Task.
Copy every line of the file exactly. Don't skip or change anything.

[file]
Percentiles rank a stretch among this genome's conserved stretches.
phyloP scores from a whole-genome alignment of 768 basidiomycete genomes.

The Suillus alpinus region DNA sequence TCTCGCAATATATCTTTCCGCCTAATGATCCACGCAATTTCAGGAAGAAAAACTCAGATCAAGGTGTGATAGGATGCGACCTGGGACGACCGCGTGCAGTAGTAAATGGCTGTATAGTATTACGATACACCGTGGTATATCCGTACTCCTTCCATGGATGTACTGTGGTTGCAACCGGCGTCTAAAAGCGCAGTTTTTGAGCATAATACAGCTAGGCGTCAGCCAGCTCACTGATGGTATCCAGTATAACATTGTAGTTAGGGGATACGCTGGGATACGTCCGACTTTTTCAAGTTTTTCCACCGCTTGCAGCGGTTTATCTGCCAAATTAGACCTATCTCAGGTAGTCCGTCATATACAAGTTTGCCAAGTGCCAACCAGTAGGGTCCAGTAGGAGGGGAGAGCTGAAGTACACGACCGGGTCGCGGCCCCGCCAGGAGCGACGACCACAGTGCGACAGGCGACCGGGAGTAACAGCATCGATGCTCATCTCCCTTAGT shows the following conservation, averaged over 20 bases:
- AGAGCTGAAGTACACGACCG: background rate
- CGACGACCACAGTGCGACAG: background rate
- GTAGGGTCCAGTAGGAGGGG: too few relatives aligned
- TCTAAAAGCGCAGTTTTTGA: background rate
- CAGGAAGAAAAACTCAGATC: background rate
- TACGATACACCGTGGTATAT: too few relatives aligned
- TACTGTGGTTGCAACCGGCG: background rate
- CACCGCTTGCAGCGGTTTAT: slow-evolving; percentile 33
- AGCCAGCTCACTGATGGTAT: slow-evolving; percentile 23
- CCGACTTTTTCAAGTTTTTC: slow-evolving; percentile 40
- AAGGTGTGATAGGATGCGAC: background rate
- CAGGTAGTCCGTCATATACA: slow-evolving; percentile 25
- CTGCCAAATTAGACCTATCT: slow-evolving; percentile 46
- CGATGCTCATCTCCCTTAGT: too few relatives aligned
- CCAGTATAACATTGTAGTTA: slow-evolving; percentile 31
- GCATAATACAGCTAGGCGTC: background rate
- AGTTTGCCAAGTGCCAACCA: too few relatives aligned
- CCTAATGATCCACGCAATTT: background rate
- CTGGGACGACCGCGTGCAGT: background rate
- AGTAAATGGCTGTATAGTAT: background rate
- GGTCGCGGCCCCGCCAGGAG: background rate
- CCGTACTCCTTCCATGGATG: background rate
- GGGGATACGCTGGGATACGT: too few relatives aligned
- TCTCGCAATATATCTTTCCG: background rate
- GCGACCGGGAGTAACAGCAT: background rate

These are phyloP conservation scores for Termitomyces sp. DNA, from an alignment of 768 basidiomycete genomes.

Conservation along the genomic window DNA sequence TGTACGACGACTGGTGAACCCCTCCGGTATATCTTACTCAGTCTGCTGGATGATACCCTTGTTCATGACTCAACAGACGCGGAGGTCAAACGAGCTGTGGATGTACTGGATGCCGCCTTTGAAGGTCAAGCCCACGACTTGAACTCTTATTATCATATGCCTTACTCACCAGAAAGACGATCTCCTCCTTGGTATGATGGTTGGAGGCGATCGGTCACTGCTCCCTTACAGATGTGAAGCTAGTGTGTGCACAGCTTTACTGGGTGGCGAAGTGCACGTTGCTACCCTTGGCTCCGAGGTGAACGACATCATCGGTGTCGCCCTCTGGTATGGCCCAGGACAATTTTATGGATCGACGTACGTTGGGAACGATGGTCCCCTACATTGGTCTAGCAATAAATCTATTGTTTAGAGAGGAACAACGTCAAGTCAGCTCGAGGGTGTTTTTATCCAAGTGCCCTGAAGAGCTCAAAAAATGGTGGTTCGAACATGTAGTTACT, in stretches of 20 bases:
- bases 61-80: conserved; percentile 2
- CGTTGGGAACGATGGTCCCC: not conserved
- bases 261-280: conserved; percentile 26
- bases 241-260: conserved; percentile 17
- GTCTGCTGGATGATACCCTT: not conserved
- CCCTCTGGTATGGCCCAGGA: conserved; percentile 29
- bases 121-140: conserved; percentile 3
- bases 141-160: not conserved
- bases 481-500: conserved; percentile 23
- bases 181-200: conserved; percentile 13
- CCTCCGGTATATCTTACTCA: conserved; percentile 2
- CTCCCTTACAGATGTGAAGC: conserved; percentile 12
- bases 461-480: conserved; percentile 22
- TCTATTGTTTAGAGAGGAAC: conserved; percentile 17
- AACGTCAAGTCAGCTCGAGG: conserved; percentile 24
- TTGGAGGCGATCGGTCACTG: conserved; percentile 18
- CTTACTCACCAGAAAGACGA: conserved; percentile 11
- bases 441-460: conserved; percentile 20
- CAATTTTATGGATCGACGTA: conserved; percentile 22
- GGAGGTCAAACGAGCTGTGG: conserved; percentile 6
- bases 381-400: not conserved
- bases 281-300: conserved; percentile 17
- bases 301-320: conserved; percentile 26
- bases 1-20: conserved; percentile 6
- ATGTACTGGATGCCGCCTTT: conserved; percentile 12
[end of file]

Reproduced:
Percentiles rank a stretch among this genome's conserved stretches.
phyloP scores from a whole-genome alignment of 768 basidiomycete genomes.

The Suillus alpinus region DNA sequence TCTCGCAATATATCTTTCCGCCTAATGATCCACGCAATTTCAGGAAGAAAAACTCAGATCAAGGTGTGATAGGATGCGACCTGGGACGACCGCGTGCAGTAGTAAATGGCTGTATAGTATTACGATACACCGTGGTATATCCGTACTCCTTCCATGGATGTACTGTGGTTGCAACCGGCGTCTAAAAGCGCAGTTTTTGAGCATAATACAGCTAGGCGTCAGCCAGCTCACTGATGGTATCCAGTATAACATTGTAGTTAGGGGATACGCTGGGATACGTCCGACTTTTTCAAGTTTTTCCACCGCTTGCAGCGGTTTATCTGCCAAATTAGACCTATCTCAGGTAGTCCGTCATATACAAGTTTGCCAAGTGCCAACCAGTAGGGTCCAGTAGGAGGGGAGAGCTGAAGTACACGACCGGGTCGCGGCCCCGCCAGGAGCGACGACCACAGTGCGACAGGCGACCGGGAGTAACAGCATCGATGCTCATCTCCCTTAGT shows the following conservation, averaged over 20 bases:
- AGAGCTGAAGTACACGACCG: background rate
- CGACGACCACAGTGCGACAG: background rate
- GTAGGGTCCAGTAGGAGGGG: too few relatives aligned
- TCTAAAAGCGCAGTTTTTGA: background rate
- CAGGAAGAAAAACTCAGATC: background rate
- TACGATACACCGTGGTATAT: too few relatives aligned
- TACTGTGGTTGCAACCGGCG: background rate
- CACCGCTTGCAGCGGTTTAT: slow-evolving; percentile 33
- AGCCAGCTCACTGATGGTAT: slow-evolving; percentile 23
- CCGACTTTTTCAAGTTTTTC: slow-evolving; percentile 40
- AAGGTGTGATAGGATGCGAC: background rate
- CAGGTAGTCCGTCATATACA: slow-evolving; percentile 25
- CTGCCAAATTAGACCTATCT: slow-evolving; percentile 46
- CGATGCTCATCTCCCTTAGT: too few relatives aligned
- CCAGTATAACATTGTAGTTA: slow-evolving; percentile 31
- GCATAATACAGCTAGGCGTC: background rate
- AGTTTGCCAAGTGCCAACCA: too few relatives aligned
- CCTAATGATCCACGCAATTT: background rate
- CTGGGACGACCGCGTGCAGT: background rate
- AGTAAATGGCTGTATAGTAT: background rate
- GGTCGCGGCCCCGCCAGGAG: background rate
- CCGTACTCCTTCCATGGATG: background rate
- GGGGATACGCTGGGATACGT: too few relatives aligned
- TCTCGCAATATATCTTTCCG: background rate
- GCGACCGGGAGTAACAGCAT: background rate

These are phyloP conservation scores for Termitomyces sp. DNA, from an alignment of 768 basidiomycete genomes.

Conservation along the genomic window DNA sequence TGTACGACGACTGGTGAACCCCTCCGGTATATCTTACTCAGTCTGCTGGATGATACCCTTGTTCATGACTCAACAGACGCGGAGGTCAAACGAGCTGTGGATGTACTGGATGCCGCCTTTGAAGGTCAAGCCCACGACTTGAACTCTTATTATCATATGCCTTACTCACCAGAAAGACGATCTCCTCCTTGGTATGATGGTTGGAGGCGATCGGTCACTGCTCCCTTACAGATGTGAAGCTAGTGTGTGCACAGCTTTACTGGGTGGCGAAGTGCACGTTGCTACCCTTGGCTCCGAGGTGAACGACATCATCGGTGTCGCCCTCTGGTATGGCCCAGGACAATTTTATGGATCGACGTACGTTGGGAACGATGGTCCCCTACATTGGTCTAGCAATAAATCTATTGTTTAGAGAGGAACAACGTCAAGTCAGCTCGAGGGTGTTTTTATCCAAGTGCCCTGAAGAGCTCAAAAAATGGTGGTTCGAACATGTAGTTACT, in stretches of 20 bases:
- bases 61-80: conserved; percentile 2
- CGTTGGGAACGATGGTCCCC: not conserved
- bases 261-280: conserved; percentile 26
- bases 241-260: conserved; percentile 17
- GTCTGCTGGATGATACCCTT: not conserved
- CCCTCTGGTATGGCCCAGGA: conserved; percentile 29
- bases 121-140: conserved; percentile 3
- bases 141-160: not conserved
- bases 481-500: conserved; percentile 23
- bases 181-200: conserved; percentile 13
- CCTCCGGTATATCTTACTCA: conserved; percentile 2
- CTCCCTTACAGATGTGAAGC: conserved; percentile 12
- bases 461-480: conserved; percentile 22
- TCTATTGTTTAGAGAGGAAC: conserved; percentile 17
- AACGTCAAGTCAGCTCGAGG: conserved; percentile 24
- TTGGAGGCGATCGGTCACTG: conserved; percentile 18
- CTTACTCACCAGAAAGACGA: conserved; percentile 11
- bases 441-460: conserved; percentile 20
- CAATTTTATGGATCGACGTA: conserved; percentile 22
- GGAGGTCAAACGAGCTGTGG: conserved; percentile 6
- bases 381-400: not conserved
- bases 281-300: conserved; percentile 17
- bases 301-320: conserved; percentile 26
- bases 1-20: conserved; percentile 6
- ATGTACTGGATGCCGCCTTT: conserved; percentile 12